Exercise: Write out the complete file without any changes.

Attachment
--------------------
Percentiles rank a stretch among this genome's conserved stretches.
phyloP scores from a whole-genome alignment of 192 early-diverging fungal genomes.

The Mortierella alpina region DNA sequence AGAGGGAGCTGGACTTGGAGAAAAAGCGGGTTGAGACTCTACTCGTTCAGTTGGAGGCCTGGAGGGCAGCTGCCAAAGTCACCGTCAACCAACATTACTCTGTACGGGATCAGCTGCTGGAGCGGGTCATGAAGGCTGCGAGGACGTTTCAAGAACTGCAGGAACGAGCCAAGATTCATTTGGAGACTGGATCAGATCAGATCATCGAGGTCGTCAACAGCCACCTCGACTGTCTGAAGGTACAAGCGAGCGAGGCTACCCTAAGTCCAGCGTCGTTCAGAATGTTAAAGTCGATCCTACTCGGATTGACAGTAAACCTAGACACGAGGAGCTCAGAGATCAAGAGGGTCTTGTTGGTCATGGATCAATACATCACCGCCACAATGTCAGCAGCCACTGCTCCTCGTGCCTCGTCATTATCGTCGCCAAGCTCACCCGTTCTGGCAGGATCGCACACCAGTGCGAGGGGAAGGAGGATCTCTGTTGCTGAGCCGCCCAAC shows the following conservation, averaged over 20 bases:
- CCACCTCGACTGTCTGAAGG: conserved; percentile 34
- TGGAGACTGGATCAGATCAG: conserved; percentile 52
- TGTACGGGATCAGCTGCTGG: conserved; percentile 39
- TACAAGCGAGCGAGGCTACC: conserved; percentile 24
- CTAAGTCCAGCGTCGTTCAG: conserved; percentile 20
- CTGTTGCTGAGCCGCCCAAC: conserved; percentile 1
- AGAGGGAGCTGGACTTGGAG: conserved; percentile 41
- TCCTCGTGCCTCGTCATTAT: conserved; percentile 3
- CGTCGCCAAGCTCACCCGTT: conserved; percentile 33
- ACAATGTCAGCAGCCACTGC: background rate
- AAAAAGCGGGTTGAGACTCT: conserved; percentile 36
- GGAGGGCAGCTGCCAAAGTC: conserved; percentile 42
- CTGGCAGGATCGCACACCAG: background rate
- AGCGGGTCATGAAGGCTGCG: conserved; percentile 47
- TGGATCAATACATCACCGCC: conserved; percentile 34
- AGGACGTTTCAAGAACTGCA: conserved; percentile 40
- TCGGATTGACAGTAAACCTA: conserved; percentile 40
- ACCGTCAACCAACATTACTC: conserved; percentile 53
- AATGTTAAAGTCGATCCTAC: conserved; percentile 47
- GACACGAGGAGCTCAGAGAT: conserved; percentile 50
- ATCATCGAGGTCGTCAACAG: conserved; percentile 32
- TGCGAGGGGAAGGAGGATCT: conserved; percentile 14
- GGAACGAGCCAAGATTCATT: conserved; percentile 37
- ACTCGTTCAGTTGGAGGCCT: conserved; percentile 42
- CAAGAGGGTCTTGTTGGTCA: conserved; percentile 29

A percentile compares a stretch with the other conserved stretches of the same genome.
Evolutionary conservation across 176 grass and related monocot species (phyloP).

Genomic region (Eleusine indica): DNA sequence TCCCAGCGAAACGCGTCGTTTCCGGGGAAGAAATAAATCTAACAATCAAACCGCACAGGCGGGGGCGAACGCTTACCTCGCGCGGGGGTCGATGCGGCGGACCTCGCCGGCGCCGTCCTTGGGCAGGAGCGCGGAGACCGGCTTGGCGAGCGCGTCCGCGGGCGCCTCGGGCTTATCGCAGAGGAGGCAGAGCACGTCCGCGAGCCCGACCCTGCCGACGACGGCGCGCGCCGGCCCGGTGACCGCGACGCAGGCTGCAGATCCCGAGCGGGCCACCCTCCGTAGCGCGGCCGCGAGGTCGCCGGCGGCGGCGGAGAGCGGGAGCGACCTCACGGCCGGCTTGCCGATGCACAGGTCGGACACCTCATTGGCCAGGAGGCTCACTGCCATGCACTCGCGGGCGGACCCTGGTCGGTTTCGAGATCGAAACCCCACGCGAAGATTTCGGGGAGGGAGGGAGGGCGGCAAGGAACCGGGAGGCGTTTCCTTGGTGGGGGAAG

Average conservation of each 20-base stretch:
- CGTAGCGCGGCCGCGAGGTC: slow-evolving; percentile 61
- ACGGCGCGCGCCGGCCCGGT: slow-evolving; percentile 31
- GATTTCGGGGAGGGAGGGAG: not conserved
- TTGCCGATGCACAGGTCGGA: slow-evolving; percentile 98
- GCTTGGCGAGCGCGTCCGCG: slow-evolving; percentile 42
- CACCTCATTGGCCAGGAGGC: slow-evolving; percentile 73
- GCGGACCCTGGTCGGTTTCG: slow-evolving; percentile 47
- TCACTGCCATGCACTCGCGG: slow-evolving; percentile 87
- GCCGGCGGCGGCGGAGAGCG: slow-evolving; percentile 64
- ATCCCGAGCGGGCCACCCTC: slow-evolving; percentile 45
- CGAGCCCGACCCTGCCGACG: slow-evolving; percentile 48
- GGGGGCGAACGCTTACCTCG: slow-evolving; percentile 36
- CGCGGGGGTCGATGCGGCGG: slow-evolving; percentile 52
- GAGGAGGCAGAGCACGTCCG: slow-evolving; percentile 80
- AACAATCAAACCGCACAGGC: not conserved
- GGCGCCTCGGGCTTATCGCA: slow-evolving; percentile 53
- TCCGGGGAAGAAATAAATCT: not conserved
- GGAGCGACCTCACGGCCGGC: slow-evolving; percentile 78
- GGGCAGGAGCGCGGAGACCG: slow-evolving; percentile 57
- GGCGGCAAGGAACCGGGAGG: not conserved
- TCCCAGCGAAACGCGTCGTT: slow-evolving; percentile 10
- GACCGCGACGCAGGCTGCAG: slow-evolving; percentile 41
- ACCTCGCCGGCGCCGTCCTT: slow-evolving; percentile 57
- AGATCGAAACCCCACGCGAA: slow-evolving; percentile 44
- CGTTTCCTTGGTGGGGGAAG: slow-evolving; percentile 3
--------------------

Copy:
Percentiles rank a stretch among this genome's conserved stretches.
phyloP scores from a whole-genome alignment of 192 early-diverging fungal genomes.

The Mortierella alpina region DNA sequence AGAGGGAGCTGGACTTGGAGAAAAAGCGGGTTGAGACTCTACTCGTTCAGTTGGAGGCCTGGAGGGCAGCTGCCAAAGTCACCGTCAACCAACATTACTCTGTACGGGATCAGCTGCTGGAGCGGGTCATGAAGGCTGCGAGGACGTTTCAAGAACTGCAGGAACGAGCCAAGATTCATTTGGAGACTGGATCAGATCAGATCATCGAGGTCGTCAACAGCCACCTCGACTGTCTGAAGGTACAAGCGAGCGAGGCTACCCTAAGTCCAGCGTCGTTCAGAATGTTAAAGTCGATCCTACTCGGATTGACAGTAAACCTAGACACGAGGAGCTCAGAGATCAAGAGGGTCTTGTTGGTCATGGATCAATACATCACCGCCACAATGTCAGCAGCCACTGCTCCTCGTGCCTCGTCATTATCGTCGCCAAGCTCACCCGTTCTGGCAGGATCGCACACCAGTGCGAGGGGAAGGAGGATCTCTGTTGCTGAGCCGCCCAAC shows the following conservation, averaged over 20 bases:
- CCACCTCGACTGTCTGAAGG: conserved; percentile 34
- TGGAGACTGGATCAGATCAG: conserved; percentile 52
- TGTACGGGATCAGCTGCTGG: conserved; percentile 39
- TACAAGCGAGCGAGGCTACC: conserved; percentile 24
- CTAAGTCCAGCGTCGTTCAG: conserved; percentile 20
- CTGTTGCTGAGCCGCCCAAC: conserved; percentile 1
- AGAGGGAGCTGGACTTGGAG: conserved; percentile 41
- TCCTCGTGCCTCGTCATTAT: conserved; percentile 3
- CGTCGCCAAGCTCACCCGTT: conserved; percentile 33
- ACAATGTCAGCAGCCACTGC: background rate
- AAAAAGCGGGTTGAGACTCT: conserved; percentile 36
- GGAGGGCAGCTGCCAAAGTC: conserved; percentile 42
- CTGGCAGGATCGCACACCAG: background rate
- AGCGGGTCATGAAGGCTGCG: conserved; percentile 47
- TGGATCAATACATCACCGCC: conserved; percentile 34
- AGGACGTTTCAAGAACTGCA: conserved; percentile 40
- TCGGATTGACAGTAAACCTA: conserved; percentile 40
- ACCGTCAACCAACATTACTC: conserved; percentile 53
- AATGTTAAAGTCGATCCTAC: conserved; percentile 47
- GACACGAGGAGCTCAGAGAT: conserved; percentile 50
- ATCATCGAGGTCGTCAACAG: conserved; percentile 32
- TGCGAGGGGAAGGAGGATCT: conserved; percentile 14
- GGAACGAGCCAAGATTCATT: conserved; percentile 37
- ACTCGTTCAGTTGGAGGCCT: conserved; percentile 42
- CAAGAGGGTCTTGTTGGTCA: conserved; percentile 29

A percentile compares a stretch with the other conserved stretches of the same genome.
Evolutionary conservation across 176 grass and related monocot species (phyloP).

Genomic region (Eleusine indica): DNA sequence TCCCAGCGAAACGCGTCGTTTCCGGGGAAGAAATAAATCTAACAATCAAACCGCACAGGCGGGGGCGAACGCTTACCTCGCGCGGGGGTCGATGCGGCGGACCTCGCCGGCGCCGTCCTTGGGCAGGAGCGCGGAGACCGGCTTGGCGAGCGCGTCCGCGGGCGCCTCGGGCTTATCGCAGAGGAGGCAGAGCACGTCCGCGAGCCCGACCCTGCCGACGACGGCGCGCGCCGGCCCGGTGACCGCGACGCAGGCTGCAGATCCCGAGCGGGCCACCCTCCGTAGCGCGGCCGCGAGGTCGCCGGCGGCGGCGGAGAGCGGGAGCGACCTCACGGCCGGCTTGCCGATGCACAGGTCGGACACCTCATTGGCCAGGAGGCTCACTGCCATGCACTCGCGGGCGGACCCTGGTCGGTTTCGAGATCGAAACCCCACGCGAAGATTTCGGGGAGGGAGGGAGGGCGGCAAGGAACCGGGAGGCGTTTCCTTGGTGGGGGAAG

Average conservation of each 20-base stretch:
- CGTAGCGCGGCCGCGAGGTC: slow-evolving; percentile 61
- ACGGCGCGCGCCGGCCCGGT: slow-evolving; percentile 31
- GATTTCGGGGAGGGAGGGAG: not conserved
- TTGCCGATGCACAGGTCGGA: slow-evolving; percentile 98
- GCTTGGCGAGCGCGTCCGCG: slow-evolving; percentile 42
- CACCTCATTGGCCAGGAGGC: slow-evolving; percentile 73
- GCGGACCCTGGTCGGTTTCG: slow-evolving; percentile 47
- TCACTGCCATGCACTCGCGG: slow-evolving; percentile 87
- GCCGGCGGCGGCGGAGAGCG: slow-evolving; percentile 64
- ATCCCGAGCGGGCCACCCTC: slow-evolving; percentile 45
- CGAGCCCGACCCTGCCGACG: slow-evolving; percentile 48
- GGGGGCGAACGCTTACCTCG: slow-evolving; percentile 36
- CGCGGGGGTCGATGCGGCGG: slow-evolving; percentile 52
- GAGGAGGCAGAGCACGTCCG: slow-evolving; percentile 80
- AACAATCAAACCGCACAGGC: not conserved
- GGCGCCTCGGGCTTATCGCA: slow-evolving; percentile 53
- TCCGGGGAAGAAATAAATCT: not conserved
- GGAGCGACCTCACGGCCGGC: slow-evolving; percentile 78
- GGGCAGGAGCGCGGAGACCG: slow-evolving; percentile 57
- GGCGGCAAGGAACCGGGAGG: not conserved
- TCCCAGCGAAACGCGTCGTT: slow-evolving; percentile 10
- GACCGCGACGCAGGCTGCAG: slow-evolving; percentile 41
- ACCTCGCCGGCGCCGTCCTT: slow-evolving; percentile 57
- AGATCGAAACCCCACGCGAA: slow-evolving; percentile 44
- CGTTTCCTTGGTGGGGGAAG: slow-evolving; percentile 3